I have found that the shelf-life of most of my intense sport interests tends to be about 4 years, and then I get antsy or stuck in a rut, and I need a change, or I feel like I'm being a bad example to the new people in the sport.

I don't feel bad leaving a sport behind for a while, because the best ones are just like swimming - you can always go back. I personally place higher importance on enjoying my sport than in the physical or tangible rewards I receive from it.

What are your priorities in sport and life in general? Is "to be happy" a higher or lower priority "than to acheive"? Where does "to be healthy" fit in?

Maybe it's time to ease up on the swimming - take the summer off and do a different sport that massages your body and your mind in a different way. Come back in the fall and see how the pool makes you feel then.

The key thing is if you go too long at something you're not getting enjoyment out of anymore, you'll burn yourself out and the "not enjoying" can turn to "hating", which takes longer to recover from.

Cdn Masters Swimmer

Tom Ellison
April 2nd, 2002, 10:15 AM
You raise a very interesting topic. I have experienced similar feelings and have witnessed people "burn off" so to speak and walk away from the sport. For me, I found that keeping focused on my goals and aspirations in swimming help me stay the coarse.

I try above all to enjoy the journey and the people around me. I try to show up every morning and swim the best I can. MOST of America is still in bed when I’ve finished 3000/4000 meters at the end of the morning workout. Knowing this helps motivate me. I keep focus on the fact that swimming is the finest means of exercise known to man. I pride myself in the fact that I am not sitting on the sidelines in life and that I am doing my best to get my banged up old frame (my body) as far down the road as possible. Swimming is simply the vehicle that helps me do this.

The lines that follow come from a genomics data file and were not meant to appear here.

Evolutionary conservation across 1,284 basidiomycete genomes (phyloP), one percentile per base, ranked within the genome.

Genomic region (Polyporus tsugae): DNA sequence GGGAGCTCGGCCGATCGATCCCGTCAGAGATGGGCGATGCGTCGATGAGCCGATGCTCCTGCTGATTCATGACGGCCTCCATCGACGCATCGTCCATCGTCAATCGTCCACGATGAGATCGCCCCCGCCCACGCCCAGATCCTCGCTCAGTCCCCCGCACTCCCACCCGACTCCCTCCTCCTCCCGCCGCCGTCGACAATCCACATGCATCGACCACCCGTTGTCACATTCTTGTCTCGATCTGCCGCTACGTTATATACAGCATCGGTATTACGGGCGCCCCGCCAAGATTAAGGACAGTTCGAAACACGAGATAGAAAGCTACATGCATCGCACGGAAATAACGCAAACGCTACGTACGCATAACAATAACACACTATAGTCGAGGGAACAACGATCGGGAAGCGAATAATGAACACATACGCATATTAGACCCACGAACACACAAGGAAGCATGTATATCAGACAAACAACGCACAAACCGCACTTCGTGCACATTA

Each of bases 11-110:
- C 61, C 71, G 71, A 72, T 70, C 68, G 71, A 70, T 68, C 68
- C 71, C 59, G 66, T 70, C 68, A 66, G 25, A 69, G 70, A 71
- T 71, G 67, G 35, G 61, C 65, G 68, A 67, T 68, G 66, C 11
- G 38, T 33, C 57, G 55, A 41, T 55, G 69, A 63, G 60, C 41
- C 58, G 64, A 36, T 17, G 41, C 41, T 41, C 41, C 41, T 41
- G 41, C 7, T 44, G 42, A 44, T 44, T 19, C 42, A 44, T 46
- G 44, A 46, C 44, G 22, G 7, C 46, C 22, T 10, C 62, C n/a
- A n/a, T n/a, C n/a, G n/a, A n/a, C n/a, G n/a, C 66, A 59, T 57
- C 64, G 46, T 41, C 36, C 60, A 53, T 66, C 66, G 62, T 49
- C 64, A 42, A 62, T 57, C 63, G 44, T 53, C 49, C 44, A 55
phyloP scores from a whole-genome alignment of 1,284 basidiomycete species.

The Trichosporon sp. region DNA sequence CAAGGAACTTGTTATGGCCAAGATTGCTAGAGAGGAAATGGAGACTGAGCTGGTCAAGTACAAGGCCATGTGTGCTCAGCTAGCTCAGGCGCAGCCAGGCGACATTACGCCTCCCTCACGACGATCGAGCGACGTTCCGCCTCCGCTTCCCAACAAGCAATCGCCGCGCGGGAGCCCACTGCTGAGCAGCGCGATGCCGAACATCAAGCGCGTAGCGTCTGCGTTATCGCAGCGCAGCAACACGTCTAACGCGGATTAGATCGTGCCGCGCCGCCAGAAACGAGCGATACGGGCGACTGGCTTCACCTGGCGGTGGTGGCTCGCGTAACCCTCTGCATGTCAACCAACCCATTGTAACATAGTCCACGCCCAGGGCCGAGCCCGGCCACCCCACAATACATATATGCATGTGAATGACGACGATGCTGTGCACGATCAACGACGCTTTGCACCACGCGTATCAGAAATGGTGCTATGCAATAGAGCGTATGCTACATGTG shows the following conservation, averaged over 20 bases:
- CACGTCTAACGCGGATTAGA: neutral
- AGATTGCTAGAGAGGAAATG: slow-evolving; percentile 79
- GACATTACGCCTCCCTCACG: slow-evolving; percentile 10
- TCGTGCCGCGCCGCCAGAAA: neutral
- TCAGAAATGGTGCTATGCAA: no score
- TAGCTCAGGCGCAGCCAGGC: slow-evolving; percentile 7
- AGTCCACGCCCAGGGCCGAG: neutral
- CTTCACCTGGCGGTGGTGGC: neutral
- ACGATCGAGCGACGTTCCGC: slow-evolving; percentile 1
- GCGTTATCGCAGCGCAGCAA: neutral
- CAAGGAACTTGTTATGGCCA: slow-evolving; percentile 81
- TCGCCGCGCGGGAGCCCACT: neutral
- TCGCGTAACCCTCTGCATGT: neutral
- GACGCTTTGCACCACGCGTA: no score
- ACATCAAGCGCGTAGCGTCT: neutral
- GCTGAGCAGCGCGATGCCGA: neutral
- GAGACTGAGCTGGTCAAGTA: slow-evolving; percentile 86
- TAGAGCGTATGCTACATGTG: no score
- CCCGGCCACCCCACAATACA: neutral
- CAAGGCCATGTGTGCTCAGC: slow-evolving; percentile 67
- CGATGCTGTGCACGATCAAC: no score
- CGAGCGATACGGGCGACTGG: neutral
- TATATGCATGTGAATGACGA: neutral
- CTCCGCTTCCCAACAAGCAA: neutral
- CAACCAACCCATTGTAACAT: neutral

Winning and swimming fast times are great! Obviously, that is a mission for many of us that compete. Note I said A mission…not the entire mission. Having said that, I believe we can neither win nor lose…unless we walk into the Arena and give it a whack. Winning is a subjective thing….I think the people I swim with every morning are serious winners…yet, many of them will never stand on a gold medal box. They are winners because they are out there in the mornings banging away at keeping fit.

It is ok to feel like it is a grind…because it is a grind sometimes. When this happens, I simply keep focused on the real mission. Keeping fit and enjoying the company of the great people around me...and... helping them do the same.